With temperatures set to soar as high as 40C (104F) in some European capitals, a leading humanitarian organization has urged people to check on their neighbors and loved ones who might struggle to cope with the searing heat.
In a statement on Wednesday, the International Federation of Red Cross and Red Crescent Societies (IFRC) said European meteorological offices have forecast temperatures in France, Greece, Italy, Spain, Switzerland, and Romania to be in the mid- to high-30s range during the week.
Paris and Madrid are forecast to reach around 40C (104F) on Friday.
To prevent loss of life, the Geneva-based IFRC urged people to check in on their vulnerable neighbors, relatives, and friends, while following COVID-19 safety measures.
“Some older people are unable to spend on things like air conditioning. They may be socially isolated,” said Dr. Aneta Trgachevska, IFRC’s acting health coordinator for Europe.
“When coupled with thermoregulation problems, reduced water intake and physical ability, and chronic diseases, there could potentially be a large at-risk group.”
She said there is also concern over the potential compounding impact of COVID-19 during this period of soaring temperatures.
“Managing the impact of heat and COVID-19 at the same time poses a challenge to frontline workers, health care systems, and local communities,” she said.
“The spread of COVID-19 will not stop in the summer. On the contrary, it increases the risk of extreme heat by compromising our usual coping strategies.”
She explained that people who would usually visit public places like parks, libraries, and shopping malls to find refuge from the heat may be reluctant to leave their homes due to fear of infection.
Some people may avoid seeking medical care for heatstroke.
“While self-isolation is advisable for vulnerable people during a pandemic, during a heatwave, it could be life-threatening, especially for people living alone without home cooling systems,” said the IFRC official.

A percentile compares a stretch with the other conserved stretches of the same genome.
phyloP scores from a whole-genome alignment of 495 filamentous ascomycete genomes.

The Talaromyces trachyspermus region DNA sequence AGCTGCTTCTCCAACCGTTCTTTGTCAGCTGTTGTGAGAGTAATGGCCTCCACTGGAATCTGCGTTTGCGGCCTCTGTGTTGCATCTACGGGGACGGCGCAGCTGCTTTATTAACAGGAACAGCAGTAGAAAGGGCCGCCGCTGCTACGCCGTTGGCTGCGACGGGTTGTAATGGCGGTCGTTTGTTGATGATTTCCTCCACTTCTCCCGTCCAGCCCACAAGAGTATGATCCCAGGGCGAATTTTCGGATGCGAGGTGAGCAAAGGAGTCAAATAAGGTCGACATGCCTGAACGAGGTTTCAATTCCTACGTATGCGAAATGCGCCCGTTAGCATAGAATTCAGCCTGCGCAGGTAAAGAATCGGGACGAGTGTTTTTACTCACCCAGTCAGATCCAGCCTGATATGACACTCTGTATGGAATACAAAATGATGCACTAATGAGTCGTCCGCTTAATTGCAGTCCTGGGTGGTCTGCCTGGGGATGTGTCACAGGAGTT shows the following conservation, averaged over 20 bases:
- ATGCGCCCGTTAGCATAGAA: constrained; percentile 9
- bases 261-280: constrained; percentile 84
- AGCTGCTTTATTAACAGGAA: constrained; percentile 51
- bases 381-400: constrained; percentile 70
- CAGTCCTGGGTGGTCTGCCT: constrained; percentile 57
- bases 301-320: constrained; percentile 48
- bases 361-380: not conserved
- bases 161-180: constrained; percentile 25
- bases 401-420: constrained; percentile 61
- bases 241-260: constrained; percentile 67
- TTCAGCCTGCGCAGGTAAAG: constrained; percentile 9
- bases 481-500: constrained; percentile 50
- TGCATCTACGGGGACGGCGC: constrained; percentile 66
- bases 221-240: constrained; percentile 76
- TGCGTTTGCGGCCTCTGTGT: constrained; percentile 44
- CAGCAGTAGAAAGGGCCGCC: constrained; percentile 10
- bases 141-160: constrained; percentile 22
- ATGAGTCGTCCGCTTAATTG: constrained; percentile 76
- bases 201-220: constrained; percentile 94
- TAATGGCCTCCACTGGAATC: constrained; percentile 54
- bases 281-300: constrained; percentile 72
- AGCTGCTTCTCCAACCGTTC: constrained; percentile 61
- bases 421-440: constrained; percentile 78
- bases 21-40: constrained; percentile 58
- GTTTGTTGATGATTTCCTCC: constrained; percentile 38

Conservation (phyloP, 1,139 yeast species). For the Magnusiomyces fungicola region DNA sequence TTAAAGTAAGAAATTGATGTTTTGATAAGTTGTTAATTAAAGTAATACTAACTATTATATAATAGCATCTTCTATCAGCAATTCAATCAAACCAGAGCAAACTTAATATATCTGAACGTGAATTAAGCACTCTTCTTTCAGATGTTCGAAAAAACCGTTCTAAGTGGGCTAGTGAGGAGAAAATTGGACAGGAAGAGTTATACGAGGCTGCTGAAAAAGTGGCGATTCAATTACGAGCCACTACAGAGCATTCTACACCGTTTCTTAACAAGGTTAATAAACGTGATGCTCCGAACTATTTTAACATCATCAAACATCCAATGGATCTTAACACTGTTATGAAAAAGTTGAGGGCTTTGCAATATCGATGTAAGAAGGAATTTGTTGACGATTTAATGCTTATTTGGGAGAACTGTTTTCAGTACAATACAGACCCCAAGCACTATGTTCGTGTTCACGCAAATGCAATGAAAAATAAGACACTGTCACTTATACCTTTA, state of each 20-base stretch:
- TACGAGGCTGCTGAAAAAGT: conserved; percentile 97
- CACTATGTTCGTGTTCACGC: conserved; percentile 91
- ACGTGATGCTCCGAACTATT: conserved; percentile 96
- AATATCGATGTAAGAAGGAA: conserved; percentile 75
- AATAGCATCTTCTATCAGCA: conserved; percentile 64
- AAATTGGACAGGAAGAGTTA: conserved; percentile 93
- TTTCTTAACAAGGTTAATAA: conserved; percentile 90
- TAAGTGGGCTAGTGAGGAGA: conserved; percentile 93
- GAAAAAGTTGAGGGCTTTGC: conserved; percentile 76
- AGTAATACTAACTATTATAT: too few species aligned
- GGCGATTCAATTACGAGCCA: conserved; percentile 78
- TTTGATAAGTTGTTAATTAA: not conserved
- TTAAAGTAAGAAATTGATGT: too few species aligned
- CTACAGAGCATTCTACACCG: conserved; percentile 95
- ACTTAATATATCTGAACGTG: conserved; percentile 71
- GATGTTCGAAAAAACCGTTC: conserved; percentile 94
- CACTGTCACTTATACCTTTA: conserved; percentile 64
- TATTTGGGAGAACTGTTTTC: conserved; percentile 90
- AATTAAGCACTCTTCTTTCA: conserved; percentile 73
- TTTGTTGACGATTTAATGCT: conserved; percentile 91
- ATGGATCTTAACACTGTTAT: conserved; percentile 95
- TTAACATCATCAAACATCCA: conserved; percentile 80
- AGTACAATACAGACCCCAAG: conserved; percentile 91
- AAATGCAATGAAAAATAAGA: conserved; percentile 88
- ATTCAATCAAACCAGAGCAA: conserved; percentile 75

To ensure people’s loved ones and neighbors stay safe, they should check on them daily through phone or video calls.
“If you need to help someone physically, make sure to follow hygiene rules, such as wearing a mask and washing your hands upon entering someone’s home,” Dr. Trgachevska added.
According to the IFRC, people who are most vulnerable to heat stress are also most at risk of contracting COVID-19.
These include people older than 65, pregnant women, those with underlying health conditions, prisoners, and marginalized groups such as homeless people and migrants.
Due to the pandemic, health workers and first responders are also more prone to heat stress as they need to wear personal protective equipment.
Heatwaves can have a catastrophic human toll, the IFRC said.
In 2003, an estimated 70,000 people died during a record-breaking heatwave in Europe.
“Climate change is projected to increase the frequency and intensity of heatwaves globally,” the statement added.
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